By: Alex Cunningham, Dubai Airports
Could you please brief us about yourself and your journey as an architect?
I am a design led Architect with a focus on people, community and culture, with an expansive portfolio that includes high-profile projects across the UK, Europe and the Middle East.
Having studied my RIBA Pt.I at Newcastle University in the UK, the city where I was born and my family reside, I first began work for a local practice with international presence, FaulknerBrowns, a sports and educational / mixed use design led practice. At this early stage in my career, and perhaps a hint at what was to come, I was fortunate to work on the exciting Hamdan Bin Mohammed Bin Rashid Sports Complex in Dubai, in preparation for the 2010 FINA World Swimming Championships. This was a wonderful project, introducing me to the complex world of multi-disciplinary and international workflows, while allowing me to explore and champion emerging technologies and techniques at the time to improve design and coordination.
Following completion of my RIBA Pt.II at Newcastle, I moved to Nottingham, UK, where I subsequently qualified with my RIBA Pt.III while working with global design practice Benoy. It was with Benoy that I was further exposed to international working, with a focus on leading large scale, commercial and retail led mixed use masterplans. After a few years in the UK, I was requested by the CEO to transfer to Dubai in January 2014. This was to harness my design skills within the corporate development challenge of enhancing the creative and delivery capacity and capability of the Benoy MENA studios, and to facilitate the growth in the region.
In this capacity, I led the creative design and management for a number of key projects across the region, most notably being the Bahrain Marina Masterplan, the new civic heart for Bahrain’s waterfront.
To unlock Bahrain’s full potential as an exciting cultural destination, we looked to enhance an underdeveloped area and transforming it into an authentic urban waterfront district. Attracting visitors and strengthening the area’s heritage, commercial activities and leisure offering, Bahrain Marina will hopefully become a landmark lifestyle destination for Bahrain and its surrounding region, as well as the global community. We designed with inclusivity at the core of the scheme, embracing its setting and the local cultures, while looking to the future. Innovative new concepts for social gatherings and activities are integrated into the public heart of the scheme, along with creative spaces accessible to all of the community to promote entrepreneurism, youth engagement and creativity.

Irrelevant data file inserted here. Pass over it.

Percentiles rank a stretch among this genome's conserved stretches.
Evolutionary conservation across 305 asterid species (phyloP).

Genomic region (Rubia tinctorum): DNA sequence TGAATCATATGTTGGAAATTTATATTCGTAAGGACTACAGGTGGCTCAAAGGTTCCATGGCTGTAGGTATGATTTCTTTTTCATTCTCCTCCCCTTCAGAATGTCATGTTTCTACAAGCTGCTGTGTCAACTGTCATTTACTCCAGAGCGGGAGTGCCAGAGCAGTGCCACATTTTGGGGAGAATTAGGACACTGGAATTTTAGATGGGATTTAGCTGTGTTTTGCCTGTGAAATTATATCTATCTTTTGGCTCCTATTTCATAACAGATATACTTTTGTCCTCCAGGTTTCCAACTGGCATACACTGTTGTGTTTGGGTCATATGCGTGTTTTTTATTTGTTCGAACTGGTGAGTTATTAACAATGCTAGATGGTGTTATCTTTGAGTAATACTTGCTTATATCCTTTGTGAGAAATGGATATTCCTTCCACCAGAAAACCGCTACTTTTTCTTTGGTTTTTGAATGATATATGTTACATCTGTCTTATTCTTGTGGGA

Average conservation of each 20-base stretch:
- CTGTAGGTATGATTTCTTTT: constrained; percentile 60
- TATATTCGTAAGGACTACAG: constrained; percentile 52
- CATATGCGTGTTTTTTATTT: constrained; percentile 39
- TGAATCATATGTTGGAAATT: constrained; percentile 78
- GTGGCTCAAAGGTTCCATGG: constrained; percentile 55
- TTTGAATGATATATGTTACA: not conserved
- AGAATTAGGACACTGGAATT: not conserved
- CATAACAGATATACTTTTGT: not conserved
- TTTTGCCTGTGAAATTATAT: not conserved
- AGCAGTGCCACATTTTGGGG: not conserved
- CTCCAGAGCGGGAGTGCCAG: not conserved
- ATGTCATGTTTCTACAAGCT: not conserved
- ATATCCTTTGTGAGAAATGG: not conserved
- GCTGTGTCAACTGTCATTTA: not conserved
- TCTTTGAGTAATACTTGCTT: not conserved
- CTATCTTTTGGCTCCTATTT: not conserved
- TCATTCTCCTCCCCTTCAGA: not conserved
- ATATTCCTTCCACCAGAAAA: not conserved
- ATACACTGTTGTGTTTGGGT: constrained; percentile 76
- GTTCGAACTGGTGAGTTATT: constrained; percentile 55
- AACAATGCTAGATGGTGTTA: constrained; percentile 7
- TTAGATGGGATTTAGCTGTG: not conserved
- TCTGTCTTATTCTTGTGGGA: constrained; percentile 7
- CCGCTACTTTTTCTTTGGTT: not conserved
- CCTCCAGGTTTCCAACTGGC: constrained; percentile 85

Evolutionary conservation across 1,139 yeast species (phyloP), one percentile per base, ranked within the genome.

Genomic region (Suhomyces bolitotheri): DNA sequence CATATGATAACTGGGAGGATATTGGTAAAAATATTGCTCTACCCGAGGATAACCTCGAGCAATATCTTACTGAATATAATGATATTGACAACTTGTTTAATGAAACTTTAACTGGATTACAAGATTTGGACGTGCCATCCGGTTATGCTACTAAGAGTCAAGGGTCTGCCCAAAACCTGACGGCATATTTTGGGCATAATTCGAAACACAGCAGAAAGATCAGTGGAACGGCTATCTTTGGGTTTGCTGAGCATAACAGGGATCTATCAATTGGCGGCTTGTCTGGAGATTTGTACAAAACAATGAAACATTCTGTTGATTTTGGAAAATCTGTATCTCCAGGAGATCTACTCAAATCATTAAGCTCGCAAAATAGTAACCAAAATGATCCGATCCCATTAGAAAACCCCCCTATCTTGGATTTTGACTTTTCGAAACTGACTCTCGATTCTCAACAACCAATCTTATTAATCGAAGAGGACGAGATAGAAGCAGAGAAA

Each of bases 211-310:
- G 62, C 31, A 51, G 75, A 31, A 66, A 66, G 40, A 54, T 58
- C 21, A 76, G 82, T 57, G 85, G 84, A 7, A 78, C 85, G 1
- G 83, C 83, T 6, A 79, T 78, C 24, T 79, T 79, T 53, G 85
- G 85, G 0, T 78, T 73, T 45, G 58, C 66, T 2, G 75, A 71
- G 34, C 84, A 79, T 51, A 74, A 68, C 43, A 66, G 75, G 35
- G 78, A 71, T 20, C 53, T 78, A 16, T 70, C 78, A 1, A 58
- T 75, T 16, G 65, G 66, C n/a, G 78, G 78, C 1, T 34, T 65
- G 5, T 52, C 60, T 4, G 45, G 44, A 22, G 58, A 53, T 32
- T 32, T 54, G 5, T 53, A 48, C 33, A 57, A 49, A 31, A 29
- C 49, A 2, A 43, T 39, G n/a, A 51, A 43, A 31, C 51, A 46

Following my time with Benoy, I took the opportunity to undertake my current role as Head of Design & Experience for Dubai Airports, where, with the support from others in the design thinking and creative teams, I lead the design frameworks and creative direction.
I am responsible for the definition, development, and realisation of our Guest Experience Framework, Masterplanning, and concept development of initiatives across the all-encompassing Airport environment, from a brand and brand connection perspective through to the physical, built environment of space and place within the Airport campus.
• How did you think of becoming an architect? What do you enjoy most about your profession?
As a child, I was fascinated with drawing. My focus was always to become a comic-book artist until the dilemma of reality began to cloud my dreams and I looked to explore a vocation that would allow me to think and draw creatively while contributing towards a tangible change in the world.
With this in mind, I was drawn to Architecture as a profession after understanding it to be a medium in which our lines on paper become the spaces and volumes we inhabit and become the canvas of our lives. That being said, I still love to draw, and use it daily to explore not only design solutions to exciting and challenging briefs, but to develop and understand the narrative behind those solutions, and define the journeys and emotions through the spaces I create.
I am passionate about creative design, focusing my deep-rooted conceptual ideologies on all the projects and initiatives in the Studios I have worked in. I am a keen advocate and champion for channeling emerging and exciting technologies within the industry, and for co-developing projects in a collaborative and nurturing environment. I find it important to mentor and teach, and have taken the opportunity to support various architectural schools in the UK with ongoing design charette reviews, critiques, and tutoring.
• Where is the architectural industry heading (globally or in the country where you work)?
We are moving towards an exciting future, which is not without its challenges.Sustainability continues to be a priority in our collective thinking and approach, and in order to realise this new and evolving future, we need to think more broadly; to celebrate architecture as a collective act, with multiple stakeholders and owners and us, as Architects, as the facilitators and curators of these multiple tomorrows. We shall be seeing the utilisation of more and more AI in our thinking, to support our conceptualisation and design thinking processes and enable swift communication of ideas.
• One piece of advice you would like to give aspiring architects?
Don’t be afraid to fail!
As a younger architect, I was always concerned with making sure I had the “right” answer to a problem. In reality, there are infinite ways to approach a solution, and testing and refining are fundamental parts of that process. Allow yourself to explore, play, stumble, and move on, learning as you go. It will strengthen your knowledge, but more importantly, give you confidence in ideation.
Oh, and draw!